How it is used
Sets the datetime that the user last visited the site, and is set for both guests and logged in users. If not set, is automatically set to 10 years ago. Affects guests and logged in users.
Tracks the last 5 pages viewed by the user, and is used primarily for redirection after logging in etc. Affects guests and logged in users.
How it is used
Every time the state is updated (the page reloaded) the last activity is set to the current datetime. Used to determine expiry. This is essential for logged in users, but not for guests - it is set for both.
A uniquely generated ID that corresponds to the
session_id column in the
exp_session table. Used when cookie and session are set as the session type. Used only for logged in members.
unique_id field in the
exp_members table. Randomly generated by the
functions class at registration. Used only for logged in members.
The encrypted password of the currently logged in user. Set if you choose the cookies and session ID method for sessions (
cs in your config.) Used only for logged in members.
A flag set by the user to determine if they are listed in the online users.
Determines the length of the session for a logged in user. There are two options for this cookie: if the user has selected remember me then it is set to 1 year, and if not then it's set to the datetime that the user logged in. Used only for logged in members.
GOOGLE ANALYTICS COOKIESGoogle Analytics
How it's used
A persistent cookie - remains on a computer, unless it expires or the cookie cache is cleared. It tracks visitors. Metrics associated with the Google __utma cookie include: first visit (unique visit), last visit (returning visit). This also includes Days and Visits to purchase calculations which afford ecommerce websites with data intelligence around purchasing sales funnels.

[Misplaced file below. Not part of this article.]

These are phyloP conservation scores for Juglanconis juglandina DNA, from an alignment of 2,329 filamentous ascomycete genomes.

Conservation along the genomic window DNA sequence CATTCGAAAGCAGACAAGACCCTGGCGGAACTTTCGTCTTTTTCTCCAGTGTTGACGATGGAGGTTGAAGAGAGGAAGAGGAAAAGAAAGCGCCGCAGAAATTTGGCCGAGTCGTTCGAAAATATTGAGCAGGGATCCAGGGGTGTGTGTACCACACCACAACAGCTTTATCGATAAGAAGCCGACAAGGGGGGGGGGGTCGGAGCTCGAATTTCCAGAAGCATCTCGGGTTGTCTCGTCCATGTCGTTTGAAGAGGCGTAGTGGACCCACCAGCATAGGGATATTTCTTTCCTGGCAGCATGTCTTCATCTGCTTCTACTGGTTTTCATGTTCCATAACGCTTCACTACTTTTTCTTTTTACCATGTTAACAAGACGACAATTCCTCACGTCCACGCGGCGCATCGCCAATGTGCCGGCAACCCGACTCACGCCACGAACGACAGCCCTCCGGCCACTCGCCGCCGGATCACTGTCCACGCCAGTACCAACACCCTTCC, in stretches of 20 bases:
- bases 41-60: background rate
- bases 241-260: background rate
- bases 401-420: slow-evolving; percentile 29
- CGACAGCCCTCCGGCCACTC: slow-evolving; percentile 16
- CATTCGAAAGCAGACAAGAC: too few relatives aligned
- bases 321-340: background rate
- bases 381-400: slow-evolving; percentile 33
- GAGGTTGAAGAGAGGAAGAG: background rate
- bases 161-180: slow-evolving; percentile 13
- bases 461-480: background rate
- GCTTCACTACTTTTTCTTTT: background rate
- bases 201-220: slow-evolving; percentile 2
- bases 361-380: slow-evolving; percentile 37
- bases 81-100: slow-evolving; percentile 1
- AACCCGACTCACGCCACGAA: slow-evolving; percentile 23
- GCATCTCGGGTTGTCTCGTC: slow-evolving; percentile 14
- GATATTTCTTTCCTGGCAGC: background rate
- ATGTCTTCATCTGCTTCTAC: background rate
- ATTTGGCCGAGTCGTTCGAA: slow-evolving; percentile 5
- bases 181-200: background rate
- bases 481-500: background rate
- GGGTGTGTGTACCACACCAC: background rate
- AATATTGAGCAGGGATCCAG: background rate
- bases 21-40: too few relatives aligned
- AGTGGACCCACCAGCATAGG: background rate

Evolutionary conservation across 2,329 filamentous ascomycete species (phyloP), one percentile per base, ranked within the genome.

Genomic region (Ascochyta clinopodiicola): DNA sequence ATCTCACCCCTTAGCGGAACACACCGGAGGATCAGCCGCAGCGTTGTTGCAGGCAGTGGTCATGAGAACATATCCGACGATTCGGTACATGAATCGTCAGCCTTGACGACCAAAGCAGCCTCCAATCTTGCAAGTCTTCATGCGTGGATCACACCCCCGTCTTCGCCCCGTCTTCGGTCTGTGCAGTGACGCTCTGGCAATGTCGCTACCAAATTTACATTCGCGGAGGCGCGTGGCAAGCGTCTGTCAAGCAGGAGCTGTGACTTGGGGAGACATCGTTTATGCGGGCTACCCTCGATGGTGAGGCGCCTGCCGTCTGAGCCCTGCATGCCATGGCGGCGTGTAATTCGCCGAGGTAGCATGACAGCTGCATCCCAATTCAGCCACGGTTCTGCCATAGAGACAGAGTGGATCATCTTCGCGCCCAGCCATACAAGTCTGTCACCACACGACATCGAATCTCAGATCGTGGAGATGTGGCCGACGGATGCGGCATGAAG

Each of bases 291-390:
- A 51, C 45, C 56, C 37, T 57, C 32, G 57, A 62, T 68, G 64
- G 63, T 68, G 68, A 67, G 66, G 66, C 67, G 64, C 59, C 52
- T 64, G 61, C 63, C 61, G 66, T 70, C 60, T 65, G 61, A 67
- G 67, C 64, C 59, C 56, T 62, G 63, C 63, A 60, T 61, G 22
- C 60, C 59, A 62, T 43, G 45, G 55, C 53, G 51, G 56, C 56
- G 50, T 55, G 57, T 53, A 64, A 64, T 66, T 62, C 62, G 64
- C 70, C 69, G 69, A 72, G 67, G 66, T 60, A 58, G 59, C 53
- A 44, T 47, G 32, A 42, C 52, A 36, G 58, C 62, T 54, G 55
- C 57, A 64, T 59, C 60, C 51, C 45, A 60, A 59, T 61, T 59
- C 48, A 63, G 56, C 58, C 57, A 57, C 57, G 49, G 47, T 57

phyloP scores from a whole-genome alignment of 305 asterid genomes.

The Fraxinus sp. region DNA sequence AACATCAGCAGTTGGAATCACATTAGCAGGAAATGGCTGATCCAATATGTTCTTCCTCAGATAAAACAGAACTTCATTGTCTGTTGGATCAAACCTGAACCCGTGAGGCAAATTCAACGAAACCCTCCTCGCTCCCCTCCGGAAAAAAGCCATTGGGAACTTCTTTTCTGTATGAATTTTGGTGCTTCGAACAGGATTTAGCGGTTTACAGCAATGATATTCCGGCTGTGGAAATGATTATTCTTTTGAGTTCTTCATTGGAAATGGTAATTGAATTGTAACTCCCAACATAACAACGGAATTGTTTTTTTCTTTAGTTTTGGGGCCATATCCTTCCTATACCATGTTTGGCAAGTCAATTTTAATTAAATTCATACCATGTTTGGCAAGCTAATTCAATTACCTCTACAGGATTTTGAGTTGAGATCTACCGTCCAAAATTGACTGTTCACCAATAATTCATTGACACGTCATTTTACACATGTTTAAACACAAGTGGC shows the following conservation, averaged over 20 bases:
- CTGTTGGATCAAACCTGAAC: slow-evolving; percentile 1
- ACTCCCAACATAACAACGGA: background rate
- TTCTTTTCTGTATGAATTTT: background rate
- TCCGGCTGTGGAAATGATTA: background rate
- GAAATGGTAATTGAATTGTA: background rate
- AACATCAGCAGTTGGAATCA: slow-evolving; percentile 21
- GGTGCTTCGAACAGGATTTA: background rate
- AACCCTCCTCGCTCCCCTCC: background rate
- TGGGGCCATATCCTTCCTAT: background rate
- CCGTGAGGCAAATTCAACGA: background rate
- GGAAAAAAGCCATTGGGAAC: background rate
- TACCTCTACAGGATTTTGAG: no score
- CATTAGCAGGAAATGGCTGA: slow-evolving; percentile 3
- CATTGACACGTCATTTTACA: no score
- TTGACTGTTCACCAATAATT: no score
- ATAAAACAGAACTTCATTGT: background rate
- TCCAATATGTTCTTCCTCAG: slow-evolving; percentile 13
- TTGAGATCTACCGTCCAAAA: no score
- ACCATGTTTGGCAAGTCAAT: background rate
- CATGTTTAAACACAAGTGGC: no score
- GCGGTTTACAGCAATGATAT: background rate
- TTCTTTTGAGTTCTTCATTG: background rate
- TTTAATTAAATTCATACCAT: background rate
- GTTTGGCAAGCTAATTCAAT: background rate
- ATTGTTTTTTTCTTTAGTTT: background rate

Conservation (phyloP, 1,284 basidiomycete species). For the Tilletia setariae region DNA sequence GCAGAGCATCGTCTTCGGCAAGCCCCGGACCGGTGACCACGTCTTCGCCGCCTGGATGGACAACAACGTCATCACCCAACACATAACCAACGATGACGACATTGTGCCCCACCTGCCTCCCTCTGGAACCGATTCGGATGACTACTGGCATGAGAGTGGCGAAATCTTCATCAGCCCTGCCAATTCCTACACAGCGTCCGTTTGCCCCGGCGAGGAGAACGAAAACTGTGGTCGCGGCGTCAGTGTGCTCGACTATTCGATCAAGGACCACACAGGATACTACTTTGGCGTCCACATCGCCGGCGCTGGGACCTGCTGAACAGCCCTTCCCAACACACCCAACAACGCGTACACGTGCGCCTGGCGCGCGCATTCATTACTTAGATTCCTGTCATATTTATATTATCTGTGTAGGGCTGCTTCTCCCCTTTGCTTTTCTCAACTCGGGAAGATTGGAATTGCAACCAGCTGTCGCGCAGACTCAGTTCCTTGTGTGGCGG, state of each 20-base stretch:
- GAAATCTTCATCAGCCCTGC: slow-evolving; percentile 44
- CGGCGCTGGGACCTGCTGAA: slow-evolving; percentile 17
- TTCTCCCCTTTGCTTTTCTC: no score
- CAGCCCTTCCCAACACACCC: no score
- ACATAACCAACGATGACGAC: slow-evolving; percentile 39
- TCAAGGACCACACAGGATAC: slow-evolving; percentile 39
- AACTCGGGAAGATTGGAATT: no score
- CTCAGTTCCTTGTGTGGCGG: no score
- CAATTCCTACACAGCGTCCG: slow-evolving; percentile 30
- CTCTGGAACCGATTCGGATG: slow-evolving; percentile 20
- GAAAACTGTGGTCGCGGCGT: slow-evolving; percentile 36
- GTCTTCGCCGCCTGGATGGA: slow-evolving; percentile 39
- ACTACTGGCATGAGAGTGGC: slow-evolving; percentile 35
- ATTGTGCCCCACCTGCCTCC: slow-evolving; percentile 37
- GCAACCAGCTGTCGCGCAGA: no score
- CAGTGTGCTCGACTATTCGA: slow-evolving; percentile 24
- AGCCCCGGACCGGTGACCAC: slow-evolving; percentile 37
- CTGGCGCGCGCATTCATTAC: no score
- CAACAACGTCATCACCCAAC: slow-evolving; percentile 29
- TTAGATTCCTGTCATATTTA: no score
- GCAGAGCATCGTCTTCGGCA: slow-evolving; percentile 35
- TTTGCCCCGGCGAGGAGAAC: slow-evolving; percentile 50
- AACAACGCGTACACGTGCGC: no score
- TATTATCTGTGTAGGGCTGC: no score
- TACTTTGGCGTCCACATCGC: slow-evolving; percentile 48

__utmb Cookie& __utmc Cookie
These cookies work in tandem to calculate visit length. Google __utmb cookie demarks the exact arrival time, then Google __utmc registers the precise exit time of the user.Because __utmb counts entrance visits, it is a session cookie, and expires at the end of the session, e.g. when the user leaves the page. A timestamp of 30 minutes must pass before Google cookie __utmc expires. Given__utmc cannot tell if a browser or website session ends. Therefore, if no new page view is recorded in 30 minutes the cookie is expired.This is a standard 'grace period' in web analytics. Ominture and WebTrends among many others follow the same procedure.
Cookie __utmz monitors the HTTP Referrer and notes where a visitor arrived from, with the referrer siloed into type (Search engine (organic or cpc), direct, social and unaccounted). From the HTTP Referrer the __utmz Cookie also registers, what keyword generated the visit plus geolocation data.This cookie lasts six months. In tracking terms this Cookie is perhaps the most important as it will tell you about your traffic and help with conversion information such as what source / medium / keyword to attribute for a Goal Conversion.
Google __utmv Cookie lasts "forever". It is a persistant cookie. It is used for segmentation, data experimentation and the __utmv works hand in hand with the __utmz cookie to improve cookie targeting capabilities.
These cookies are cookies we use to control certain aspects of our code that stand alone from the CMS system
How it's used